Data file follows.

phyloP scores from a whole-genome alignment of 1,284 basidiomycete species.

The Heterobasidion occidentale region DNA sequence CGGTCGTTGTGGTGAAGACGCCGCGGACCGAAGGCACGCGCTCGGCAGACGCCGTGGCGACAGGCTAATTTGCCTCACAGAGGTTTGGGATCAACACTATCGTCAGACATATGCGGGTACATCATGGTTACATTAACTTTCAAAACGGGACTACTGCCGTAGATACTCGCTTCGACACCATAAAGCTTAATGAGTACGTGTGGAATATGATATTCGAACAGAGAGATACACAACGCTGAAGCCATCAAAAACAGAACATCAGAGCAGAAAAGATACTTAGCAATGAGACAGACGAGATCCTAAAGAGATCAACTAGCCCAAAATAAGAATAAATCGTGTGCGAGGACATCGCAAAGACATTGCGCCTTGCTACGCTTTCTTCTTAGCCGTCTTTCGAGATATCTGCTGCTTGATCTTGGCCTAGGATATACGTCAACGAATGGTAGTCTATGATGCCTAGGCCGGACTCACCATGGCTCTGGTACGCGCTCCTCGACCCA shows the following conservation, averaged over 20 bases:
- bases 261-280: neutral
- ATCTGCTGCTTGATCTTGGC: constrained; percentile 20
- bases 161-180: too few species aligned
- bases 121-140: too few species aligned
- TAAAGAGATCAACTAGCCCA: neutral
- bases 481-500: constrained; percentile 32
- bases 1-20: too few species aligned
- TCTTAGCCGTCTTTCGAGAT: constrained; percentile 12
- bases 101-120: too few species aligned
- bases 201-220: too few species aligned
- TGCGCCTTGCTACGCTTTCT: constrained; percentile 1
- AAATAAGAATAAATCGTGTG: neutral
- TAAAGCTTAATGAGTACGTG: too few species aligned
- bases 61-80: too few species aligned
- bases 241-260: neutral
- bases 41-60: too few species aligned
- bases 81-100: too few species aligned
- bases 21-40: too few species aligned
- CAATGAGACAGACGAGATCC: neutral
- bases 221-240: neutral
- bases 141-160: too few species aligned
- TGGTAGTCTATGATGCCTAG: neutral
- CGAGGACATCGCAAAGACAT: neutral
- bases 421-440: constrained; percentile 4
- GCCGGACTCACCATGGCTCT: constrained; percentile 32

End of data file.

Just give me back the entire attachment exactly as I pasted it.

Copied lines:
phyloP scores from a whole-genome alignment of 1,284 basidiomycete species.

The Heterobasidion occidentale region DNA sequence CGGTCGTTGTGGTGAAGACGCCGCGGACCGAAGGCACGCGCTCGGCAGACGCCGTGGCGACAGGCTAATTTGCCTCACAGAGGTTTGGGATCAACACTATCGTCAGACATATGCGGGTACATCATGGTTACATTAACTTTCAAAACGGGACTACTGCCGTAGATACTCGCTTCGACACCATAAAGCTTAATGAGTACGTGTGGAATATGATATTCGAACAGAGAGATACACAACGCTGAAGCCATCAAAAACAGAACATCAGAGCAGAAAAGATACTTAGCAATGAGACAGACGAGATCCTAAAGAGATCAACTAGCCCAAAATAAGAATAAATCGTGTGCGAGGACATCGCAAAGACATTGCGCCTTGCTACGCTTTCTTCTTAGCCGTCTTTCGAGATATCTGCTGCTTGATCTTGGCCTAGGATATACGTCAACGAATGGTAGTCTATGATGCCTAGGCCGGACTCACCATGGCTCTGGTACGCGCTCCTCGACCCA shows the following conservation, averaged over 20 bases:
- bases 261-280: neutral
- ATCTGCTGCTTGATCTTGGC: constrained; percentile 20
- bases 161-180: too few species aligned
- bases 121-140: too few species aligned
- TAAAGAGATCAACTAGCCCA: neutral
- bases 481-500: constrained; percentile 32
- bases 1-20: too few species aligned
- TCTTAGCCGTCTTTCGAGAT: constrained; percentile 12
- bases 101-120: too few species aligned
- bases 201-220: too few species aligned
- TGCGCCTTGCTACGCTTTCT: constrained; percentile 1
- AAATAAGAATAAATCGTGTG: neutral
- TAAAGCTTAATGAGTACGTG: too few species aligned
- bases 61-80: too few species aligned
- bases 241-260: neutral
- bases 41-60: too few species aligned
- bases 81-100: too few species aligned
- bases 21-40: too few species aligned
- CAATGAGACAGACGAGATCC: neutral
- bases 221-240: neutral
- bases 141-160: too few species aligned
- TGGTAGTCTATGATGCCTAG: neutral
- CGAGGACATCGCAAAGACAT: neutral
- bases 421-440: constrained; percentile 4
- GCCGGACTCACCATGGCTCT: constrained; percentile 32